How To Use Chopsticks

If you’ve never used chopsticks before coming to Japan, this may take a little bit of practice. I’ve been using them since I was a little kid (maybe around seven)*. If you take the “I’m just having fun” approach to using chopsticks, you’ll save yourself a ton of frustration. If you’ve never used them before, please keep this in mind: “You ARE going to drop them occasionally!” and “You ARE going to drop food from time to time!” I’ve been at for a while and I still drop food. I dropped food today as a matter of fact. Don’t worry about it. The more you try, the better you’ll get.

*Why have I been using chopsticks for so long? Because I was an army brat coming up, and some of my closest friends were Asian. Unfortunately I didn’t have the chance to meet very many Japanese people until actually coming to Japan.

If you need to learn the basics, I have the perfect device for you. These special chopsticks are a training method for young Japanese children to learn the basics of using chopsticks. The special grip helps you to get the feel of holding the active chopstick using your thumb, forefinger, and middle finger, while the supporting chopstick rests comfortably on your ring finger.


I found out quite recently that I don’t hold my chopsticks in the conventional fashion. When I tried to so, it felt extremely strange. I have become quite accustomed to the way I hold chopsticks, so I won’t be changing (trying . As long as I can pick up the food, it’s okay with me :)

This is how I hold chopsticks:

This is the conventional way to hold chopsticks:

There is one other grip that I have a hard time even imitating. With this grip, the chopstick-er’s sticks close in a fashion very similar to scissors. I’ve tried it time and time again, but can’t quite pull it off:

Regardless of your grip (except for the unorthodox scissors style), generally one chopstick will do the majority of the work, while the other supports in holding, pinching, and picking up things.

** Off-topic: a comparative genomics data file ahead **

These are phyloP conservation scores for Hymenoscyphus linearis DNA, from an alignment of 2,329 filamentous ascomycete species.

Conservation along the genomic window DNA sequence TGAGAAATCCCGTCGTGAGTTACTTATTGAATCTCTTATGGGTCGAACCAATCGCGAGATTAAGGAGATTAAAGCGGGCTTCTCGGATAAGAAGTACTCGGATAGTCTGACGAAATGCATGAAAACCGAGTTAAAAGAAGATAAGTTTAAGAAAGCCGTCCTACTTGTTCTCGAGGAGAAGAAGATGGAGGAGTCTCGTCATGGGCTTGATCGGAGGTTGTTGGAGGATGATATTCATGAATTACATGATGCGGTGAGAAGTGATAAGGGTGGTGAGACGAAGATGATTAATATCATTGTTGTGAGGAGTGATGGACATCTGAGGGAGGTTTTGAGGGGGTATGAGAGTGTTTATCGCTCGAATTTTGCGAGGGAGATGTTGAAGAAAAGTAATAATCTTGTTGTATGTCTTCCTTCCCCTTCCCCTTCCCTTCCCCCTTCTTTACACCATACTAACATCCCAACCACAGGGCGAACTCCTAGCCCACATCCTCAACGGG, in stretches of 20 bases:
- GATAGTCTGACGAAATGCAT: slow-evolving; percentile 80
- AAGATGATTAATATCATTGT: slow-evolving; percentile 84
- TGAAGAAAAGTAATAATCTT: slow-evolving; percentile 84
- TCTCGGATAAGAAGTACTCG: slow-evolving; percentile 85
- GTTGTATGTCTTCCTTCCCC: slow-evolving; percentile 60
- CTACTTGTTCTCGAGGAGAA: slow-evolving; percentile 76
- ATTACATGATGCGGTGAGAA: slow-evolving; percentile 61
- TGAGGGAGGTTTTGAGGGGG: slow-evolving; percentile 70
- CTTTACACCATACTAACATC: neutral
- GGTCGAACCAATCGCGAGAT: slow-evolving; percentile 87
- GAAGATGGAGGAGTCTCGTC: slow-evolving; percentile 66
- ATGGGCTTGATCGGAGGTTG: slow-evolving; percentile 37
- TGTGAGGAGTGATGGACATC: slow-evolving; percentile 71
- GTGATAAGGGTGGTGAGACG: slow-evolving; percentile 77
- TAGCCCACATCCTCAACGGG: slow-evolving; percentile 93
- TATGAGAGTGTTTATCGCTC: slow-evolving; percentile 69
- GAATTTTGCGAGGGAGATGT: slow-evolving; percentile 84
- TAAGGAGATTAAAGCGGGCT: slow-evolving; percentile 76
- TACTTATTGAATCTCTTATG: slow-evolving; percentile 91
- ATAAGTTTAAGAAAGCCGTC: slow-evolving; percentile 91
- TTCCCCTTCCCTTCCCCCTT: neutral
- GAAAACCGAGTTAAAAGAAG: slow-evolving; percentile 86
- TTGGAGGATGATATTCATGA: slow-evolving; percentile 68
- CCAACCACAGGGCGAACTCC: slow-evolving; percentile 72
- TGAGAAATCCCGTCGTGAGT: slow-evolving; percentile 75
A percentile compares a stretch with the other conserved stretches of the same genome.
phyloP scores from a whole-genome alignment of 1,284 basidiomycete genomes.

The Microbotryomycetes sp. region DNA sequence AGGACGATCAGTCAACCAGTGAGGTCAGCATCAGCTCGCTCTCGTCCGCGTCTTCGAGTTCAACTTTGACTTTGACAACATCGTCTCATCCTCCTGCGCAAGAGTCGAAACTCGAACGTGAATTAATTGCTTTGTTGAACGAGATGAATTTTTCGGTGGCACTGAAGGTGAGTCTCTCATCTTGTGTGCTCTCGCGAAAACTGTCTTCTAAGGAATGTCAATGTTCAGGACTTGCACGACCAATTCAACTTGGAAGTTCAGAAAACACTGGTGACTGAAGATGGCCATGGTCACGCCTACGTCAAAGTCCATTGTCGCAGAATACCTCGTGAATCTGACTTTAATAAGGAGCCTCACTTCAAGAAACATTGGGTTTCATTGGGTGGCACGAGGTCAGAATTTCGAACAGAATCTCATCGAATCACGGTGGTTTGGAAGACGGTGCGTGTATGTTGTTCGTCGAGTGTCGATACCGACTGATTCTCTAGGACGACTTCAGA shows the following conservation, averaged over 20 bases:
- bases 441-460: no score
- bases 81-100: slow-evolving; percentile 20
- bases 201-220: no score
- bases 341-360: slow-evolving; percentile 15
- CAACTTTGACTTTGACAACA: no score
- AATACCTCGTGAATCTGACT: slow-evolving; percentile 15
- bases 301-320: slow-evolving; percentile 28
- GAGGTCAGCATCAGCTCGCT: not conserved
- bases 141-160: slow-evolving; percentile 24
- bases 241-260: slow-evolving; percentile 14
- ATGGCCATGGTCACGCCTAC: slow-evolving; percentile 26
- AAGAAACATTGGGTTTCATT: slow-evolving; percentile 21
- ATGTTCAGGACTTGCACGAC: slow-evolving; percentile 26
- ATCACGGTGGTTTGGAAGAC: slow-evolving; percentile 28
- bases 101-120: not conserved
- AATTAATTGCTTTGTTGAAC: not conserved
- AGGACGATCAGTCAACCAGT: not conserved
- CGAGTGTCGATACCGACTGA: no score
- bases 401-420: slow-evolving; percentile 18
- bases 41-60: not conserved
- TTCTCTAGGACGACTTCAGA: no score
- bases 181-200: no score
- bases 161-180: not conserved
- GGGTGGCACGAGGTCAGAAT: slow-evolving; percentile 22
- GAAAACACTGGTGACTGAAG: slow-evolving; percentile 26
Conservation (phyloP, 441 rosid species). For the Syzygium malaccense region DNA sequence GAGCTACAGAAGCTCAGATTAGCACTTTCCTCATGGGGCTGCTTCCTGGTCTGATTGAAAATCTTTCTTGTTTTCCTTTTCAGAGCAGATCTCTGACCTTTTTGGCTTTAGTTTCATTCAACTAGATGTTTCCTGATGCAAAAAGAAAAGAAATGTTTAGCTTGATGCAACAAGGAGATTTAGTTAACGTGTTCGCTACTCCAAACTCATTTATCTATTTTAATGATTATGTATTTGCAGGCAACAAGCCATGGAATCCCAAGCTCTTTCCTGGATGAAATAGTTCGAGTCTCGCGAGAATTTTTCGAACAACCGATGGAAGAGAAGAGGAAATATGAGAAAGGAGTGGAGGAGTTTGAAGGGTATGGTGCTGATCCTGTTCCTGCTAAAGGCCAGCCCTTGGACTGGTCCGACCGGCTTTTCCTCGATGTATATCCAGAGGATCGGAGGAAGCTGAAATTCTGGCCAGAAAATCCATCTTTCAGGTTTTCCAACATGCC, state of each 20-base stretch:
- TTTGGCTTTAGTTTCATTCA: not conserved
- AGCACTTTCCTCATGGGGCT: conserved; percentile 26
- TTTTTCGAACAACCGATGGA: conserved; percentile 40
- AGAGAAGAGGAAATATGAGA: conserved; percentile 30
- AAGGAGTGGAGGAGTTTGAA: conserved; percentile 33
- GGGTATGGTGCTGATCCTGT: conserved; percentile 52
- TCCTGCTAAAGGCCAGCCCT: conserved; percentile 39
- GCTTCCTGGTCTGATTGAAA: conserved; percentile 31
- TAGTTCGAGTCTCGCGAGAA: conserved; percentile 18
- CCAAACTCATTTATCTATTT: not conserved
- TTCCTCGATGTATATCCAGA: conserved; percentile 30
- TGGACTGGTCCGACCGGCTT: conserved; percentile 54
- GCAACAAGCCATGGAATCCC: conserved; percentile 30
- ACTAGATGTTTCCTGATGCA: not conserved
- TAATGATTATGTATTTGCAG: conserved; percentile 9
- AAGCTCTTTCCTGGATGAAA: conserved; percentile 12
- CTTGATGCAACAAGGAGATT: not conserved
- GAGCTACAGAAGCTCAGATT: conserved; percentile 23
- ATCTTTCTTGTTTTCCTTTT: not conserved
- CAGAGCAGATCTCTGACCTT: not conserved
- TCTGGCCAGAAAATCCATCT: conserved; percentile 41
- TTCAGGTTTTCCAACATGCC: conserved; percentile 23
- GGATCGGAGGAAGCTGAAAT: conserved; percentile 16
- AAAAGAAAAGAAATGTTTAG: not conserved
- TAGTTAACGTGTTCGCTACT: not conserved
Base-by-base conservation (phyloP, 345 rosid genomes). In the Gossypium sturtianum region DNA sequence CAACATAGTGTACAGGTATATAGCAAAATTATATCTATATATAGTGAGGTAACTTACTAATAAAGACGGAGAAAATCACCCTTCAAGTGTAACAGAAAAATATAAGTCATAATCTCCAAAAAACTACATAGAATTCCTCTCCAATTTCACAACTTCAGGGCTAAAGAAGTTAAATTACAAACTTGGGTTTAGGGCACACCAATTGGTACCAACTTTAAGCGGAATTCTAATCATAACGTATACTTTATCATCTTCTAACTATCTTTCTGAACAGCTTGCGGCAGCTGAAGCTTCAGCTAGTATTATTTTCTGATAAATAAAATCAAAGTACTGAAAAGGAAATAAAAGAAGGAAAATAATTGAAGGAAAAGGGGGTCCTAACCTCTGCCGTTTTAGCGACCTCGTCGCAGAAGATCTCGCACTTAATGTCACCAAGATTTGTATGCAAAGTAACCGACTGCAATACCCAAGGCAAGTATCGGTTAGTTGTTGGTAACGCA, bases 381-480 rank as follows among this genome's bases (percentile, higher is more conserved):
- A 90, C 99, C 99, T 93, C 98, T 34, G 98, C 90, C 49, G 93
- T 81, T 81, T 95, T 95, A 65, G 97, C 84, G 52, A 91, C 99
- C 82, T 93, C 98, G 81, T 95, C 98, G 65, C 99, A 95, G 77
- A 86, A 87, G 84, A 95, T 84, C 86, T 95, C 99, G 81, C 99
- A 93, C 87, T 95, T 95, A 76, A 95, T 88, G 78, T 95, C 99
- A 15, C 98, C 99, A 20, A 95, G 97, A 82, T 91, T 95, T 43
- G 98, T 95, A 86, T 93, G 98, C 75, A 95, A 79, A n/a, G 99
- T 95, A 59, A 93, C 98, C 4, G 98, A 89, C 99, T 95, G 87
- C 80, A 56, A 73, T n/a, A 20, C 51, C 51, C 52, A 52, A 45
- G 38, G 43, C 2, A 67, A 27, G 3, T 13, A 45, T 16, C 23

As long as you’re not stabbing your food with your chopsticks, I think you’ll be okay. Nobody’s going to look at you and say “You’re holding your chopsticks wrong!”

Training Method

You can use these training chopsticks in combination with three different sized items to hone your technique. For today’s example let’s use three different sized beans: 1) The large-size to learn basic technique 2) The medium-sized bean to further enhance this new motor skill, and 3) the small, adzuki bean to develop more advanced technique. Of course it doesn’t have to be these exact types of beans (I’ve never seen an adzuki bean in my hometown), just make sure you have three different-sized items (preferably food) that go from large items to finer items. Soon enough you’ll be a chopsticks master, able to retrieve even the tiniest grain of sand with the point of your chopsticks (that’s pushing things, but you will be able to eat at least :) ).

9 Chopstick Etiquette No-No’s

Knives and forks don’t have as many rules associated with them as chopsticks do, so you may find some of these slightly strange, but they are interesting nonetheless. These are nine things not to do with your chopsticks in Japan:

1. Neburibashi (ねぶりばし or 舐りばし)- Licking your chopsticks.
2. Tatakibashi (たたきばし or 叩き箸)- Clapping your chopsticks together or striking them against things. For example, as tempting as it is (I’ve been guilty of this one), don’t use your chopsticks like drumsticks. Or striking your chopsticks against a dish to ask for seconds.
3. Nigiribashi(にぎりばし or 握り箸)- Grasping your chopsticks with a “fist grip”, like you were holding a walking stick, when picking up other items.
4. Hojiribashi (ほじりばし or 穿りばし) or Saguribashi (さぎりばし or 探り箸)- Using your chopsticks to take the foods you want or like from underneath other foods. In other words, digging to get the goods.